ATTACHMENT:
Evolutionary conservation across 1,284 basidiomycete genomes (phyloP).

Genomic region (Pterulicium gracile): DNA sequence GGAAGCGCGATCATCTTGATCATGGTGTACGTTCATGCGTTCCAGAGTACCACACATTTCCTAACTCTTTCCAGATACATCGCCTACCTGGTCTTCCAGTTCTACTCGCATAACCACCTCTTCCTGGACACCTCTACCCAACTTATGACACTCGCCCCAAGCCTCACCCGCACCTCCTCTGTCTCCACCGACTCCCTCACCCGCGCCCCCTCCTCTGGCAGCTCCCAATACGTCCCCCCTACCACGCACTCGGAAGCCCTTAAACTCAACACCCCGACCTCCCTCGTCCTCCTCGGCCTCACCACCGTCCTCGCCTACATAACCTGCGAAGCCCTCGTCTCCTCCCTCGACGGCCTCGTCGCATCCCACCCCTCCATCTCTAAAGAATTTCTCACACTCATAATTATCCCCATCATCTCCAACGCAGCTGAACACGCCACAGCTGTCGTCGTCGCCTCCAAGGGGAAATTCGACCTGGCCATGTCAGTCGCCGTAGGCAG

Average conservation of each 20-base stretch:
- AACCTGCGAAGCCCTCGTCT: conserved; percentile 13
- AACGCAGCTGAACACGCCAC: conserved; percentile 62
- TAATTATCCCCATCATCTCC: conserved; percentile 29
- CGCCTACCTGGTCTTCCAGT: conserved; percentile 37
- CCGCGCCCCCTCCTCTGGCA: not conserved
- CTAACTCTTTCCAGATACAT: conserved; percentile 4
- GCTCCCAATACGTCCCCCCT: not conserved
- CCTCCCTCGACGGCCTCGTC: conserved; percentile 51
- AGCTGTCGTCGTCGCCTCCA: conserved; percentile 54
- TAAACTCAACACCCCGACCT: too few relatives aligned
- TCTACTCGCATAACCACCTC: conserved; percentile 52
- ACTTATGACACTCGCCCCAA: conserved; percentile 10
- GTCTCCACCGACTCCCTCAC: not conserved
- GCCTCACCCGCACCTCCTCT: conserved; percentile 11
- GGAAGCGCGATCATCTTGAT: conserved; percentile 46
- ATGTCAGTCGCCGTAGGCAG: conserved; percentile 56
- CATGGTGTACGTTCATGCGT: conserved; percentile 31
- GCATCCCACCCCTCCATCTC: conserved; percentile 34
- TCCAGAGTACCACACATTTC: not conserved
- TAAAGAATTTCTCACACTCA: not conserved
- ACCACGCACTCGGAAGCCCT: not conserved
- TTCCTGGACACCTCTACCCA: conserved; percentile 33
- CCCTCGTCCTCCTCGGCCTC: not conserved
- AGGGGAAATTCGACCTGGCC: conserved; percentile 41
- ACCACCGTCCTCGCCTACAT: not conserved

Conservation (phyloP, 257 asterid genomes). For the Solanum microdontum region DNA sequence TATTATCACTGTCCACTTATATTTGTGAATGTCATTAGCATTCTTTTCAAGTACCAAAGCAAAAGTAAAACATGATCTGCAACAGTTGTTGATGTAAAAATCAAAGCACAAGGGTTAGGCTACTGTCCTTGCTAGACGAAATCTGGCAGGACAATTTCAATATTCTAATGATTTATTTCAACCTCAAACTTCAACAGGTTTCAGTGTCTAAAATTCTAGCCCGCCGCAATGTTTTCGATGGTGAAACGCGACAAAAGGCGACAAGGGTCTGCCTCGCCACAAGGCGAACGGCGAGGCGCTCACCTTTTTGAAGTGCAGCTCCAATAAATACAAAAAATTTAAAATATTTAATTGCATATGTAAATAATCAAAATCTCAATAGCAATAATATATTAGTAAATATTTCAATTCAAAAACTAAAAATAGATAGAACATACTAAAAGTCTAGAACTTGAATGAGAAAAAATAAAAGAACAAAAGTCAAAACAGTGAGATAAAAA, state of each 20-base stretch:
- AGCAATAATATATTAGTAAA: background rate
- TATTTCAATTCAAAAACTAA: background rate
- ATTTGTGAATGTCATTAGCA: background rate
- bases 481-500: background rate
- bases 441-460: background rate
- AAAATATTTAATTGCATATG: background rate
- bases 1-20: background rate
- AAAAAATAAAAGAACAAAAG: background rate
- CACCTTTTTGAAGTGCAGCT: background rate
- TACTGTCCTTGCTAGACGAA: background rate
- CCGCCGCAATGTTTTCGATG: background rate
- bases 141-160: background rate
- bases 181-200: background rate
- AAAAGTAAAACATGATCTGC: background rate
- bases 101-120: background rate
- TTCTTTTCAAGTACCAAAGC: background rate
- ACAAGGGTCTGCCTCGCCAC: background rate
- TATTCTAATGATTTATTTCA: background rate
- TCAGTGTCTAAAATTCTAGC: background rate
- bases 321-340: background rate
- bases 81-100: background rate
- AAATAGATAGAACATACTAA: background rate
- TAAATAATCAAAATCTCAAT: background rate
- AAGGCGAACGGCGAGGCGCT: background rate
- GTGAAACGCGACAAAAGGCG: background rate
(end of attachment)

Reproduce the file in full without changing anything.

Evolutionary conservation across 1,284 basidiomycete genomes (phyloP).

Genomic region (Pterulicium gracile): DNA sequence GGAAGCGCGATCATCTTGATCATGGTGTACGTTCATGCGTTCCAGAGTACCACACATTTCCTAACTCTTTCCAGATACATCGCCTACCTGGTCTTCCAGTTCTACTCGCATAACCACCTCTTCCTGGACACCTCTACCCAACTTATGACACTCGCCCCAAGCCTCACCCGCACCTCCTCTGTCTCCACCGACTCCCTCACCCGCGCCCCCTCCTCTGGCAGCTCCCAATACGTCCCCCCTACCACGCACTCGGAAGCCCTTAAACTCAACACCCCGACCTCCCTCGTCCTCCTCGGCCTCACCACCGTCCTCGCCTACATAACCTGCGAAGCCCTCGTCTCCTCCCTCGACGGCCTCGTCGCATCCCACCCCTCCATCTCTAAAGAATTTCTCACACTCATAATTATCCCCATCATCTCCAACGCAGCTGAACACGCCACAGCTGTCGTCGTCGCCTCCAAGGGGAAATTCGACCTGGCCATGTCAGTCGCCGTAGGCAG

Average conservation of each 20-base stretch:
- AACCTGCGAAGCCCTCGTCT: conserved; percentile 13
- AACGCAGCTGAACACGCCAC: conserved; percentile 62
- TAATTATCCCCATCATCTCC: conserved; percentile 29
- CGCCTACCTGGTCTTCCAGT: conserved; percentile 37
- CCGCGCCCCCTCCTCTGGCA: not conserved
- CTAACTCTTTCCAGATACAT: conserved; percentile 4
- GCTCCCAATACGTCCCCCCT: not conserved
- CCTCCCTCGACGGCCTCGTC: conserved; percentile 51
- AGCTGTCGTCGTCGCCTCCA: conserved; percentile 54
- TAAACTCAACACCCCGACCT: too few relatives aligned
- TCTACTCGCATAACCACCTC: conserved; percentile 52
- ACTTATGACACTCGCCCCAA: conserved; percentile 10
- GTCTCCACCGACTCCCTCAC: not conserved
- GCCTCACCCGCACCTCCTCT: conserved; percentile 11
- GGAAGCGCGATCATCTTGAT: conserved; percentile 46
- ATGTCAGTCGCCGTAGGCAG: conserved; percentile 56
- CATGGTGTACGTTCATGCGT: conserved; percentile 31
- GCATCCCACCCCTCCATCTC: conserved; percentile 34
- TCCAGAGTACCACACATTTC: not conserved
- TAAAGAATTTCTCACACTCA: not conserved
- ACCACGCACTCGGAAGCCCT: not conserved
- TTCCTGGACACCTCTACCCA: conserved; percentile 33
- CCCTCGTCCTCCTCGGCCTC: not conserved
- AGGGGAAATTCGACCTGGCC: conserved; percentile 41
- ACCACCGTCCTCGCCTACAT: not conserved

Conservation (phyloP, 257 asterid genomes). For the Solanum microdontum region DNA sequence TATTATCACTGTCCACTTATATTTGTGAATGTCATTAGCATTCTTTTCAAGTACCAAAGCAAAAGTAAAACATGATCTGCAACAGTTGTTGATGTAAAAATCAAAGCACAAGGGTTAGGCTACTGTCCTTGCTAGACGAAATCTGGCAGGACAATTTCAATATTCTAATGATTTATTTCAACCTCAAACTTCAACAGGTTTCAGTGTCTAAAATTCTAGCCCGCCGCAATGTTTTCGATGGTGAAACGCGACAAAAGGCGACAAGGGTCTGCCTCGCCACAAGGCGAACGGCGAGGCGCTCACCTTTTTGAAGTGCAGCTCCAATAAATACAAAAAATTTAAAATATTTAATTGCATATGTAAATAATCAAAATCTCAATAGCAATAATATATTAGTAAATATTTCAATTCAAAAACTAAAAATAGATAGAACATACTAAAAGTCTAGAACTTGAATGAGAAAAAATAAAAGAACAAAAGTCAAAACAGTGAGATAAAAA, state of each 20-base stretch:
- AGCAATAATATATTAGTAAA: background rate
- TATTTCAATTCAAAAACTAA: background rate
- ATTTGTGAATGTCATTAGCA: background rate
- bases 481-500: background rate
- bases 441-460: background rate
- AAAATATTTAATTGCATATG: background rate
- bases 1-20: background rate
- AAAAAATAAAAGAACAAAAG: background rate
- CACCTTTTTGAAGTGCAGCT: background rate
- TACTGTCCTTGCTAGACGAA: background rate
- CCGCCGCAATGTTTTCGATG: background rate
- bases 141-160: background rate
- bases 181-200: background rate
- AAAAGTAAAACATGATCTGC: background rate
- bases 101-120: background rate
- TTCTTTTCAAGTACCAAAGC: background rate
- ACAAGGGTCTGCCTCGCCAC: background rate
- TATTCTAATGATTTATTTCA: background rate
- TCAGTGTCTAAAATTCTAGC: background rate
- bases 321-340: background rate
- bases 81-100: background rate
- AAATAGATAGAACATACTAA: background rate
- TAAATAATCAAAATCTCAAT: background rate
- AAGGCGAACGGCGAGGCGCT: background rate
- GTGAAACGCGACAAAAGGCG: background rate